As nutritionists, we often get asked, why do you add red iron oxide to minerals? Some producers have concerns over what is perceived to be added iron. Let’s take a moment to discuss.
Since iron is naturally found in soils, it works its way into several ingredients used in mineral manufacturing. The iron content of plant- and mineral-based ingredients will vary depending on what part of the country they are sourced from. The mining process can also have some effect on residual iron levels. The bottom line is it’s hard to avoid having iron come in from unexpected places.
How do you combat this? The key is to have a trace mineral profile that is balanced. Iron is not the only antagonist to mineral absorption. If copper, manganese and zinc are not balanced, they can interfere with the each other’s absorption.
Red iron oxide
Not all iron oxides used to color minerals are created equal. Most of the new dyes on the market are synthetic iron oxides. This means that the color pigments have been concentrated, so much so that where manufacturers once used 20 or more pounds/ton, they now use just three pounds/ton. We did the math and determined that adding dye to a mineral adds less than 1,000 ppm iron.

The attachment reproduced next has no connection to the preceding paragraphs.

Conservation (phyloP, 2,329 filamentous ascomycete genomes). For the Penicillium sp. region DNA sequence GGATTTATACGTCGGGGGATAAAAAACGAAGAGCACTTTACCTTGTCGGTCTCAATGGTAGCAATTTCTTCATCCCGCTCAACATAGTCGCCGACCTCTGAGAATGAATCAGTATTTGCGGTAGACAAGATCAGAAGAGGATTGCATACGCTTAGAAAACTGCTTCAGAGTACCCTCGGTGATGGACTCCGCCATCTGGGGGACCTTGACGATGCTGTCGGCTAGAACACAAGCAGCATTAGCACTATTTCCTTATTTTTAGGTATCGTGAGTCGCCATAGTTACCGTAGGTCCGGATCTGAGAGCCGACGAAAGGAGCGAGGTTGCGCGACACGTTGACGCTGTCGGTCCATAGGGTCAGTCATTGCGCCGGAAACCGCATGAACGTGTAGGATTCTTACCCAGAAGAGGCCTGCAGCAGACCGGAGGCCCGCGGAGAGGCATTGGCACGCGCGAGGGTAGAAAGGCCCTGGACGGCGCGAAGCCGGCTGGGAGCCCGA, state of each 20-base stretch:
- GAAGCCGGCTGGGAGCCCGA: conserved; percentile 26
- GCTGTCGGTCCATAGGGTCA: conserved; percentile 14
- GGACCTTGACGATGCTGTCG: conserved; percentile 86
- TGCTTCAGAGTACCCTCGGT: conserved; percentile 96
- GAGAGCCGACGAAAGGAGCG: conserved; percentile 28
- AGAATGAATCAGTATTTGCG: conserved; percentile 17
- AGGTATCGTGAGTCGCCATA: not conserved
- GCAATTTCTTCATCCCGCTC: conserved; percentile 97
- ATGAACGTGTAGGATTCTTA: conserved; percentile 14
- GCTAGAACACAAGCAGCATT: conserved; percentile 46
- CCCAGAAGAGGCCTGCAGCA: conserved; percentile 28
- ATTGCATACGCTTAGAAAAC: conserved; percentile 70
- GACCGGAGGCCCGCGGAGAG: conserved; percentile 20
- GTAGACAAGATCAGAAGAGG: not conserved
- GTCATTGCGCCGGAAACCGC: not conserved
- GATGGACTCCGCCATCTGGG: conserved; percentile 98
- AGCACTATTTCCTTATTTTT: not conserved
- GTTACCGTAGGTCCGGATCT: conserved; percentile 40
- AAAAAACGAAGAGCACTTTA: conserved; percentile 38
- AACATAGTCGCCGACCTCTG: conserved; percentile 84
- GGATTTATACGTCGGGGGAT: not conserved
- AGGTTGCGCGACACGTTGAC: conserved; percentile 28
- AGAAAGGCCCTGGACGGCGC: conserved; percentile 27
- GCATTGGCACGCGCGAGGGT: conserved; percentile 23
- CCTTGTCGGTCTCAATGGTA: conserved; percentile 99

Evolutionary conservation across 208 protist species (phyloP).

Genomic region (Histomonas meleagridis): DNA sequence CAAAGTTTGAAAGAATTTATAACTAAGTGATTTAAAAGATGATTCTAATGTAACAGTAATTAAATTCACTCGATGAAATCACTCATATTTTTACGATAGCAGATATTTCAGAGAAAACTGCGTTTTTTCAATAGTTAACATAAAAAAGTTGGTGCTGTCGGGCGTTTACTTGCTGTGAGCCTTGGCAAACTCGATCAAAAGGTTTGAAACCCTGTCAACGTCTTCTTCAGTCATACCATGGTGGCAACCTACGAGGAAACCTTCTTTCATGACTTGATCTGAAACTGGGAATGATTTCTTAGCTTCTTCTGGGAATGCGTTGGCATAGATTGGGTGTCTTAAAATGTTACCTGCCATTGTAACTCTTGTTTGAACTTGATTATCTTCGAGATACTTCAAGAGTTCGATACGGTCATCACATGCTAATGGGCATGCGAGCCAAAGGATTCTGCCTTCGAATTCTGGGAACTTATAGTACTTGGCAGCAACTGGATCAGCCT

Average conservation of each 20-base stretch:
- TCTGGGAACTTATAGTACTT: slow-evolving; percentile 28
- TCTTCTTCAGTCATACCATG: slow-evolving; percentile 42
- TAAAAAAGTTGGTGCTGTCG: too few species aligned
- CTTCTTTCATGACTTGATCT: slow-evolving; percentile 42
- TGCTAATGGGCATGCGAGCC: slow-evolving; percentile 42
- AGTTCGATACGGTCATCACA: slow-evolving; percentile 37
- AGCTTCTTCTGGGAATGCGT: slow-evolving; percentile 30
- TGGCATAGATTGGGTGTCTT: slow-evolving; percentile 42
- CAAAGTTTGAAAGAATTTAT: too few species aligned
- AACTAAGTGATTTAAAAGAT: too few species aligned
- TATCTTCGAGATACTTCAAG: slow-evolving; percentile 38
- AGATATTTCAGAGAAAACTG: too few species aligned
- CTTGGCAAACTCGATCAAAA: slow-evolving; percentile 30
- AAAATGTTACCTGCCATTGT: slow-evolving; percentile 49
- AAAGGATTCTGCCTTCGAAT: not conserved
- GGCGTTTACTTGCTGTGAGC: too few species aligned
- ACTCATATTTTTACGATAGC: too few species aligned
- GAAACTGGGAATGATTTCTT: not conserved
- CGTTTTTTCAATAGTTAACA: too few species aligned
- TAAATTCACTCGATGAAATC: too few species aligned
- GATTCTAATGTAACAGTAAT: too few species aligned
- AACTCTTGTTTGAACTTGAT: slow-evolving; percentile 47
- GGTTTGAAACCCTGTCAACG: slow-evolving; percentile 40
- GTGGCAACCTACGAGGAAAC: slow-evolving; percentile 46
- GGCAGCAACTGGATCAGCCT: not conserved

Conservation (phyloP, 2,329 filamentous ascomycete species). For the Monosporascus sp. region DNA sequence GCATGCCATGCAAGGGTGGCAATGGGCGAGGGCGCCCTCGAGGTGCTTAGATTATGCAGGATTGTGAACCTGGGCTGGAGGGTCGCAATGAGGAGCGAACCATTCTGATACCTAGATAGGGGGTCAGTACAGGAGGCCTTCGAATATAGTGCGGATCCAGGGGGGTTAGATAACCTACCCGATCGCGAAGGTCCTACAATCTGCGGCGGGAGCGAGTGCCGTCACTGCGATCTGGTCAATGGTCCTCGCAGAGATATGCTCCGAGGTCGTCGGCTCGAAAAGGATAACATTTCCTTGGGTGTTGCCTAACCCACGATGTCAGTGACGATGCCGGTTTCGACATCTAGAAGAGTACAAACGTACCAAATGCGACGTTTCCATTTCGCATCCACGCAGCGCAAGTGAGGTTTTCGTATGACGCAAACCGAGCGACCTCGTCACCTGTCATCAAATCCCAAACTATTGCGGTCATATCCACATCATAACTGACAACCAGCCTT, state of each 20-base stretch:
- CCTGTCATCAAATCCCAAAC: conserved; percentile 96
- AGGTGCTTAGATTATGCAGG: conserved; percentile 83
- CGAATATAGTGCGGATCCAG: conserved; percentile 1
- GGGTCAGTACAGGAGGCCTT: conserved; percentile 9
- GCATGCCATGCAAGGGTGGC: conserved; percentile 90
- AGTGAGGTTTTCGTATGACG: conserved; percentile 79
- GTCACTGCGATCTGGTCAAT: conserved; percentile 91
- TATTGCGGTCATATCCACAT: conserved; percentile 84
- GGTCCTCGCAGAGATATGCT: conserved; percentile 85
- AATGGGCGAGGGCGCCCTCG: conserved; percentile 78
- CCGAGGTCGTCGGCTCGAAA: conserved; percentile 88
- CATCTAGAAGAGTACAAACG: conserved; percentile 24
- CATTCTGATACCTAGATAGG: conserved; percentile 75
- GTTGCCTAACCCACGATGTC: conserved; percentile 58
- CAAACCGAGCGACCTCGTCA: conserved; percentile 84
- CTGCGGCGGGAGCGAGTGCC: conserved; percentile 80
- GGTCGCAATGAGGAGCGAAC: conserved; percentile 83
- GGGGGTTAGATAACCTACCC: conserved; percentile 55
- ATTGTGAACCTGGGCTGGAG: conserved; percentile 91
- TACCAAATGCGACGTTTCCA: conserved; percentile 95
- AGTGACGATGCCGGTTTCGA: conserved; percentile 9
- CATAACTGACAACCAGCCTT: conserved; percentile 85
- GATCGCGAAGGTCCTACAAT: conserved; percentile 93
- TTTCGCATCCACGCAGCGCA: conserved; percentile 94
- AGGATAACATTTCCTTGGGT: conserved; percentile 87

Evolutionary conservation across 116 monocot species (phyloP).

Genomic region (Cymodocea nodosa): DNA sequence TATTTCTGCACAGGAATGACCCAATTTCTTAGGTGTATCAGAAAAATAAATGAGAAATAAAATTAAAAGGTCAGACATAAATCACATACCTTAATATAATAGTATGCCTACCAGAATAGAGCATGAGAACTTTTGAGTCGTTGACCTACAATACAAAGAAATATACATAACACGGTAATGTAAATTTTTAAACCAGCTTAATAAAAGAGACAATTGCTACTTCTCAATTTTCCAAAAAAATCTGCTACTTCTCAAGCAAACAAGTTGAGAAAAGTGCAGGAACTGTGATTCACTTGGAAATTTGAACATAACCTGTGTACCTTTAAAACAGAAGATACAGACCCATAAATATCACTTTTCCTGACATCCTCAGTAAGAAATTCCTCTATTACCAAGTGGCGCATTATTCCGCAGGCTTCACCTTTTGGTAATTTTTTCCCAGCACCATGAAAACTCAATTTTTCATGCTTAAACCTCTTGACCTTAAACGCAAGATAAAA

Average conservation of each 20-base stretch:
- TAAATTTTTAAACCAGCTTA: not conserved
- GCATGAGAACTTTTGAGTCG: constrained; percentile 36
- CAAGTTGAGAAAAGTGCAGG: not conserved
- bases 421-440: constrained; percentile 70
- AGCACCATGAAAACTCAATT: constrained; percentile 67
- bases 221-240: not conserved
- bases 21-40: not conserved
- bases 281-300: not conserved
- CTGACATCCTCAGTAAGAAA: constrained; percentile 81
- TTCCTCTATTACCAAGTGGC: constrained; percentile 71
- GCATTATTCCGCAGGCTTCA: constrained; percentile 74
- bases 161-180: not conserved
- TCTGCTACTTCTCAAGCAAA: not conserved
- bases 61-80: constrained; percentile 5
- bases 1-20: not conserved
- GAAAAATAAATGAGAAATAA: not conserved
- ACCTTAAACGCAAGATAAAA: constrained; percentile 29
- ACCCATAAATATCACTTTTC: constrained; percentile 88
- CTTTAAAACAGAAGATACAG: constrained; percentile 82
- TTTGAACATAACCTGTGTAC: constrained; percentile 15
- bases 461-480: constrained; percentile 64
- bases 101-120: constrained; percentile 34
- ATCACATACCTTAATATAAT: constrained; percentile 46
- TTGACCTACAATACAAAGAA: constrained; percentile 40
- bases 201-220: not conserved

Still, you’re wondering what the advantage of adding color is?
Consistency. Ingredients used in mineral manufacturing can vary in color. Think about a nice pile of limestone rocks. There will be some that are chalk-white, while others could be cream yellow. How about a gravel road? Sure, there’s a lot of brown, but other colors are in the mix too. Depending on where in the US you are, that shade of brown will vary. The point in all of this is that rocks (minerals are rocks) vary in color due to mineral content and the location in which they were mined. In order to have a mineral that has the same great look each and every time, we add color in the form of red iron oxide.
Visit your local ULTRALYX® dealer for more information on available ULTRALYX products or call 1-888-718-3493 to speak to an ULTRALYX representative.